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Powell's Paradox: Curing Inflation Will Create A Money Shortage
Can The Fed Control What They Do Not Comprehend?
While Jay Powell has dug in his heels on inflation, determined to crush inflation by any means necessary, economic recession be damned, a counter-intuitive fear has begun to build on Wall Street: the Fed’s anti-inflation strategy means there will not be enough cash money available to resolve market obligations when they occur.
That’s right. The Wall Street casino is fearful of not having enough cash on hand to settle up all bets when the market crashes—so it constantly wants more cash from the Fed (and gets it).
With the Fed doubling the pace at which its bond holdings will “roll off” its balance sheet in September, some bankers and institutional traders are worried that already-thinning liquidity in the Treasury market could set the stage for an economic catastrophe — or, falling short of that, involve a host of other drawbacks.
In corners of Wall Street, some have been pointing out these risks. One particularly stark warning landed earlier this month, when Bank of America BAC, -0.17% interest-rate strategist Ralph Axle warned the bank’s clients that “declining liquidity and resiliency of the Treasury market arguably poses one of the greatest threats to global financial stability today, potentially worse than the housing bubble of 2004-2007.”
The Fed Wants To Shrink Its Balance Sheet And Wall Street Is Scared
Specifically, Wall Street is terrified about what will happen as the Fed begins to shrink its ginormous balance sheet—which it has barely begun, with scant progress thus far.
Just the small reduction made this year is enough to give Wall Street a case of the vapors.
Short of an all-out blowup, thinning liquidity comes with a host of other drawbacks for investors, market participants, and the federal government, including higher borrowing costs, increased cross-asset volatility and — in one particularly extreme example — the possibility that the Federal government could default on its debt if auctions of newly issued Treasury bonds cease to function properly.
Waning liquidity has been an issue since before the Fed started allowing its massive nearly $9 trillion balance sheet to shrink in June. But this month, the pace of this unwind will accelerate to $95 billion a month — an unprecedented pace, according to a pair of Kansas City Fed economists who published a paper about these risks earlier this year.
The Federal Reserve has been printing money like mad since 2008, and went off the deep end with it in 2020, and the markets are worried there won’t be enough as the Fed tries to pull some of that back.
Just how much money does Wall Street need?
The Challenge: Liquidity
The crux of the issue is that, despite all the dollars the Fed has wished into being over the past 14 years, the markets are concerned about point-in-time dollar shortages known as “liquidity crises”.
To understand why this is, a couple of definitions are in order:
Regardless of how much cash money is in the money supply overall, if that cash is not where it needs to be when assets need to be a liquidity crisis develops. A “liquidity crisis”2 occurs when market actors do not have cash available to complete a transaction.
Regardless of how much money the Federal Reserve creates, if it’s not in the “right hands” at the “right time”, asset transactions cannot be completed, and financial markets lock up. That the banks which support Main Street businesses are the same banks playing on Wall Street expands that problem to Main Street.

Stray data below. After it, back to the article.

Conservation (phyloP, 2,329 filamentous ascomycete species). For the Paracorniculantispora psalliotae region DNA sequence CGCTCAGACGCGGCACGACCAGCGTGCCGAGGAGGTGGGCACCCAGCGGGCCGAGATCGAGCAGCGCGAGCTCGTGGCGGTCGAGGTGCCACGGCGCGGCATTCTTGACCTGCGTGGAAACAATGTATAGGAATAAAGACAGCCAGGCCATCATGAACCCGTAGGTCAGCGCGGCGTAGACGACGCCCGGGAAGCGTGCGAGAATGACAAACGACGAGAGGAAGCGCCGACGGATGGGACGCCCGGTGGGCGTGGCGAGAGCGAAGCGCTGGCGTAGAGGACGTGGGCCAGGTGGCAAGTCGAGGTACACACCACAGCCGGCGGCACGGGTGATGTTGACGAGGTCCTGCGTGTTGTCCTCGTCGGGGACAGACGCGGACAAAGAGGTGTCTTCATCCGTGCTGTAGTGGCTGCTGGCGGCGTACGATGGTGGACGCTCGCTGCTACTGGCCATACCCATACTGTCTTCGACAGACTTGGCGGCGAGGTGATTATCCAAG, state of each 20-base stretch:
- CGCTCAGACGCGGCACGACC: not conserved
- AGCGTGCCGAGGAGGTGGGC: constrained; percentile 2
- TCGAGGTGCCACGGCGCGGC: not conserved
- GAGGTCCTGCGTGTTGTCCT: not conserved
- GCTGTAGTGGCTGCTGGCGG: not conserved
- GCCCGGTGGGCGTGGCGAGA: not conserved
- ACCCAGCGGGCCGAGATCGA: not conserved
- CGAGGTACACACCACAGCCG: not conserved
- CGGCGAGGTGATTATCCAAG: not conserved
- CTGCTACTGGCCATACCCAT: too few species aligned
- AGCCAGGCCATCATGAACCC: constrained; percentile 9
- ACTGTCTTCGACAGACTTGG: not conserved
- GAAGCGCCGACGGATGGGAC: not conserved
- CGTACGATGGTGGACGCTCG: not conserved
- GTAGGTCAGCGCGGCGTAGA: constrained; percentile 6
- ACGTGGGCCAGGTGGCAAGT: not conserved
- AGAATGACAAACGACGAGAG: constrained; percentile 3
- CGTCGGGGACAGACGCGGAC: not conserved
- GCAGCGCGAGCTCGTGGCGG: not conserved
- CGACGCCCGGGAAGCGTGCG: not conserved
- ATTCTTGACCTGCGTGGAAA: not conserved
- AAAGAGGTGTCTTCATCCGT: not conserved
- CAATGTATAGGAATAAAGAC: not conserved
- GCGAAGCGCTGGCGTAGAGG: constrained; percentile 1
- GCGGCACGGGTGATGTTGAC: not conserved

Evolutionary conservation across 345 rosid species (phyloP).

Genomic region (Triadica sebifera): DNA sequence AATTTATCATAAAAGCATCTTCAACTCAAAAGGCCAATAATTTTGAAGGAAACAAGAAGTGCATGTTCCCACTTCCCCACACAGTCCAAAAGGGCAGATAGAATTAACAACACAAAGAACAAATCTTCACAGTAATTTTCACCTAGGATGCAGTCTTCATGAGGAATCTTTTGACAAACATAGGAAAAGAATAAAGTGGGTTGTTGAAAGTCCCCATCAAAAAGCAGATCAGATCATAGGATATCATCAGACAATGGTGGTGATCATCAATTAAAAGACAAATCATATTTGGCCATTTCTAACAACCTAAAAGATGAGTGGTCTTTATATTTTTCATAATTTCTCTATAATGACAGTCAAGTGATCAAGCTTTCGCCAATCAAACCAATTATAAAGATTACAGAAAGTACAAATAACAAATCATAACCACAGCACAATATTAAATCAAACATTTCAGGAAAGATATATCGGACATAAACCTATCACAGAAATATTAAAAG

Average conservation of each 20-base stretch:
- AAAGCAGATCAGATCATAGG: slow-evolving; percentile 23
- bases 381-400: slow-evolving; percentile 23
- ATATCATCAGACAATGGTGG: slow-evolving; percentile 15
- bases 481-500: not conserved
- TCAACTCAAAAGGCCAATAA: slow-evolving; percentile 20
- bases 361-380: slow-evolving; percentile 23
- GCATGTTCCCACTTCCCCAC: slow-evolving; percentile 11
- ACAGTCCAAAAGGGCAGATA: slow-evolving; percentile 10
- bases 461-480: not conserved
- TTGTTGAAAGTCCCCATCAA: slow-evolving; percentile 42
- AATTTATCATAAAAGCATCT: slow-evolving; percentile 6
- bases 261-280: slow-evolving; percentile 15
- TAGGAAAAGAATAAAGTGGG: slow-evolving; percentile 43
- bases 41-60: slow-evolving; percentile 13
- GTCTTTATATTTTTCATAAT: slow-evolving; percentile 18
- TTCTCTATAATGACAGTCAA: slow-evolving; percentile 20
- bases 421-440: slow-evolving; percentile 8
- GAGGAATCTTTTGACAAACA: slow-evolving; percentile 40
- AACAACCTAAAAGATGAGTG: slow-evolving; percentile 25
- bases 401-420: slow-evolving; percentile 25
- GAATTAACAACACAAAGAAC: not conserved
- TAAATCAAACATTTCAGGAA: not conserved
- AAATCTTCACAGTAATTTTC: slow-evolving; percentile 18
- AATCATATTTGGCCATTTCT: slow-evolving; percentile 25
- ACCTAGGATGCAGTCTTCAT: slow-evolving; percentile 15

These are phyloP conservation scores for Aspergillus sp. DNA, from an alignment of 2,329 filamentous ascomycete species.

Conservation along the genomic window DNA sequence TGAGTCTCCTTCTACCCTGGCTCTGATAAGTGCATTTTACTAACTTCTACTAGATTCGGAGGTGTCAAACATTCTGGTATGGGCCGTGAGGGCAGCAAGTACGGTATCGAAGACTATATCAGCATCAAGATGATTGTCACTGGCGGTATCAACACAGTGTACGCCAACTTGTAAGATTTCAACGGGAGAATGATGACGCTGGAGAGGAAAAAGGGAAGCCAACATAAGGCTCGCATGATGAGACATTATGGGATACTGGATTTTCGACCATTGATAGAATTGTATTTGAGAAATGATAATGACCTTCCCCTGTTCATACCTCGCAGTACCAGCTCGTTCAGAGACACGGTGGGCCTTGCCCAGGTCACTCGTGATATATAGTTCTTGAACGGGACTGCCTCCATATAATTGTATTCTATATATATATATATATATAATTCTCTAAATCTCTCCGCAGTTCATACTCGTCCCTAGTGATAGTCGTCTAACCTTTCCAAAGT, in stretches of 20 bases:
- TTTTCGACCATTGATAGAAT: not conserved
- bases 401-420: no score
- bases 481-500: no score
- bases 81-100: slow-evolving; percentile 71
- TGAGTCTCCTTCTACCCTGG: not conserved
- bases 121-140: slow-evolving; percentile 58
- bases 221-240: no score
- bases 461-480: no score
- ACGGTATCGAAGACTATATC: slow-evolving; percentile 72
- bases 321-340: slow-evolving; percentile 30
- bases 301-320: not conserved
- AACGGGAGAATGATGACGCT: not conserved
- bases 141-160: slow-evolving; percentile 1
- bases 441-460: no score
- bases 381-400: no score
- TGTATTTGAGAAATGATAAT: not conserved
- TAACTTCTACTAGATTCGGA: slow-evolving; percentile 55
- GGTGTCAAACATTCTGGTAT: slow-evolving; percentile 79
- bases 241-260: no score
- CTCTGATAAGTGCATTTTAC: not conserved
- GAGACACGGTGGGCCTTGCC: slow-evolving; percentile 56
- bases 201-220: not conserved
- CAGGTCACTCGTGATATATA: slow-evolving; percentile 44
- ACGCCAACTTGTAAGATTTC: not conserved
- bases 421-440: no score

Most economists view the 2008 Great Financial Crisis (GFC) as a liquidity crisis.
Even with these very divergent origins, the GFC and pandemic crisis impacted financial markets in some similar ways.
First, both resulted in an extraordinary increase in the demand for dollar liquidity. The demand arose out of both immediate funding needs and the desire to raise precautionary liquidity. The supply of liquidity was also curtailed as firms that normally lend instead stockpiled liquidity to meet potential future payment needs. During both crises, this surge in demand for U.S. dollars was global in nature and had significant spillovers to domestic funding conditions.
The concern within financial markets today is that, as the Fed tightens the money supply to control inflation, there will not be enough dollars at crucial points to satisfy dollar liquidity demands. In other words, there is a perceived risk on Wall Street that, as the Fed reduces the overall supply of money, that there will not be sufficient dollars available to participants in various asset transactions to allow those transactions to be completed.
It’s Not Just Stocks And Bonds. It’s Derivatives
Where liquidity demands wander, Alice-like, through the looking glass, is when investors move beyond the mundane buying and selling of traditional stocks and bonds, and apply more esoteric investment strategies revolving around what are called “credit derivatives”3. Credit derivatives are financial instruments that turn various forms of credit risk (i.e, the chance that you won’t get the money you loan out back), into a financial transaction and therefore a way to mitigate credit risk.
A credit derivative is a financial contract that allows parties to minimize their exposure to credit risk. Credit derivatives consist of a privately held, negotiable bilateral contract traded over-the-counter (OTC) between two parties in a creditor/debtor relationship. These allow the creditor to effectively transfer some or all of the risk of a debtor defaulting to a third party. This third party accepts the risk in return for payment, known as the premium.
Credit derivatives were the instruments at the epicenter of the 2008 Great Financial Crisis. As financial commentator and blogger Michael Snyder puts it:
Most Americans don't realize it, but derivatives played a major role in the financial crisis of 2007 and 2008.
Do you remember how AIG was constantly in the news for a while there?
Well, they weren't in financial trouble because they had written a bunch of bad insurance policies.
What had happened is that a subsidiary of AIG had lost more than $18 billion on Credit Default Swaps (derivatives) it had written, and additional losses from derivatives were on the way which could have caused the complete collapse of the insurance giant.
So the U.S. government stepped in and bailed them out -- all at U.S. taxpayer expense of course.
There were more parties involved than just AIG, but the essential dynamic was that entire categories of derivative contracts were turning toxic as a result of the 2005-2007 housing bubble and attendant subprime mortgage crisis.